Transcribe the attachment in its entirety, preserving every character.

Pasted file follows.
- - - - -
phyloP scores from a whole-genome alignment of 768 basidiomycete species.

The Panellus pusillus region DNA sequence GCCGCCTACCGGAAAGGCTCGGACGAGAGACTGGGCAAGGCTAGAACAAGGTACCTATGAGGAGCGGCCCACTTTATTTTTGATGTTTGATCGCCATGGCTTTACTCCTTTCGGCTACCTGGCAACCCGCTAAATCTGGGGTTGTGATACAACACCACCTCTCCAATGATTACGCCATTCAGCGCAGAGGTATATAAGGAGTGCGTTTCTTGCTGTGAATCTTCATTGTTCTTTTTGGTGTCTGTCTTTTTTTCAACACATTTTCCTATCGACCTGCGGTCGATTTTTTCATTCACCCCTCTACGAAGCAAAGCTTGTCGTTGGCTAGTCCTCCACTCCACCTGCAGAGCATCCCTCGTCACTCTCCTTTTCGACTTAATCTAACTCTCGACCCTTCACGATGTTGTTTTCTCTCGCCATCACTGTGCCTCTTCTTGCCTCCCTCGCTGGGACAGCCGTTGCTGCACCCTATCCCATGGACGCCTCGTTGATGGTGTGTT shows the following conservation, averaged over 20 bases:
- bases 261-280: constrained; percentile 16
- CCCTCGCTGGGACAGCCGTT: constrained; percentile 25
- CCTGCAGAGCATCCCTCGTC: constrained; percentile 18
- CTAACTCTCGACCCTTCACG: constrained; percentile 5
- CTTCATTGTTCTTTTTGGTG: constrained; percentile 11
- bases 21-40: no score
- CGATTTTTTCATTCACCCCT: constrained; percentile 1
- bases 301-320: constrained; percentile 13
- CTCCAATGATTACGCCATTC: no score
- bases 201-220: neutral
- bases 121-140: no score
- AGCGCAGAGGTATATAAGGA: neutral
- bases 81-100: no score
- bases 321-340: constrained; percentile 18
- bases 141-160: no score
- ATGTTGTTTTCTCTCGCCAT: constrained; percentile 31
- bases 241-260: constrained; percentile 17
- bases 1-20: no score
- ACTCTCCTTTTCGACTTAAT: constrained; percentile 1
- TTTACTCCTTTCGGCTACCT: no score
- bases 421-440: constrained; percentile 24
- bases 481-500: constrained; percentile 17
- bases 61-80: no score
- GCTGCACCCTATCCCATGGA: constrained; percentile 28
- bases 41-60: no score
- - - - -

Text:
phyloP scores from a whole-genome alignment of 768 basidiomycete species.

The Panellus pusillus region DNA sequence GCCGCCTACCGGAAAGGCTCGGACGAGAGACTGGGCAAGGCTAGAACAAGGTACCTATGAGGAGCGGCCCACTTTATTTTTGATGTTTGATCGCCATGGCTTTACTCCTTTCGGCTACCTGGCAACCCGCTAAATCTGGGGTTGTGATACAACACCACCTCTCCAATGATTACGCCATTCAGCGCAGAGGTATATAAGGAGTGCGTTTCTTGCTGTGAATCTTCATTGTTCTTTTTGGTGTCTGTCTTTTTTTCAACACATTTTCCTATCGACCTGCGGTCGATTTTTTCATTCACCCCTCTACGAAGCAAAGCTTGTCGTTGGCTAGTCCTCCACTCCACCTGCAGAGCATCCCTCGTCACTCTCCTTTTCGACTTAATCTAACTCTCGACCCTTCACGATGTTGTTTTCTCTCGCCATCACTGTGCCTCTTCTTGCCTCCCTCGCTGGGACAGCCGTTGCTGCACCCTATCCCATGGACGCCTCGTTGATGGTGTGTT shows the following conservation, averaged over 20 bases:
- bases 261-280: constrained; percentile 16
- CCCTCGCTGGGACAGCCGTT: constrained; percentile 25
- CCTGCAGAGCATCCCTCGTC: constrained; percentile 18
- CTAACTCTCGACCCTTCACG: constrained; percentile 5
- CTTCATTGTTCTTTTTGGTG: constrained; percentile 11
- bases 21-40: no score
- CGATTTTTTCATTCACCCCT: constrained; percentile 1
- bases 301-320: constrained; percentile 13
- CTCCAATGATTACGCCATTC: no score
- bases 201-220: neutral
- bases 121-140: no score
- AGCGCAGAGGTATATAAGGA: neutral
- bases 81-100: no score
- bases 321-340: constrained; percentile 18
- bases 141-160: no score
- ATGTTGTTTTCTCTCGCCAT: constrained; percentile 31
- bases 241-260: constrained; percentile 17
- bases 1-20: no score
- ACTCTCCTTTTCGACTTAAT: constrained; percentile 1
- TTTACTCCTTTCGGCTACCT: no score
- bases 421-440: constrained; percentile 24
- bases 481-500: constrained; percentile 17
- bases 61-80: no score
- GCTGCACCCTATCCCATGGA: constrained; percentile 28
- bases 41-60: no score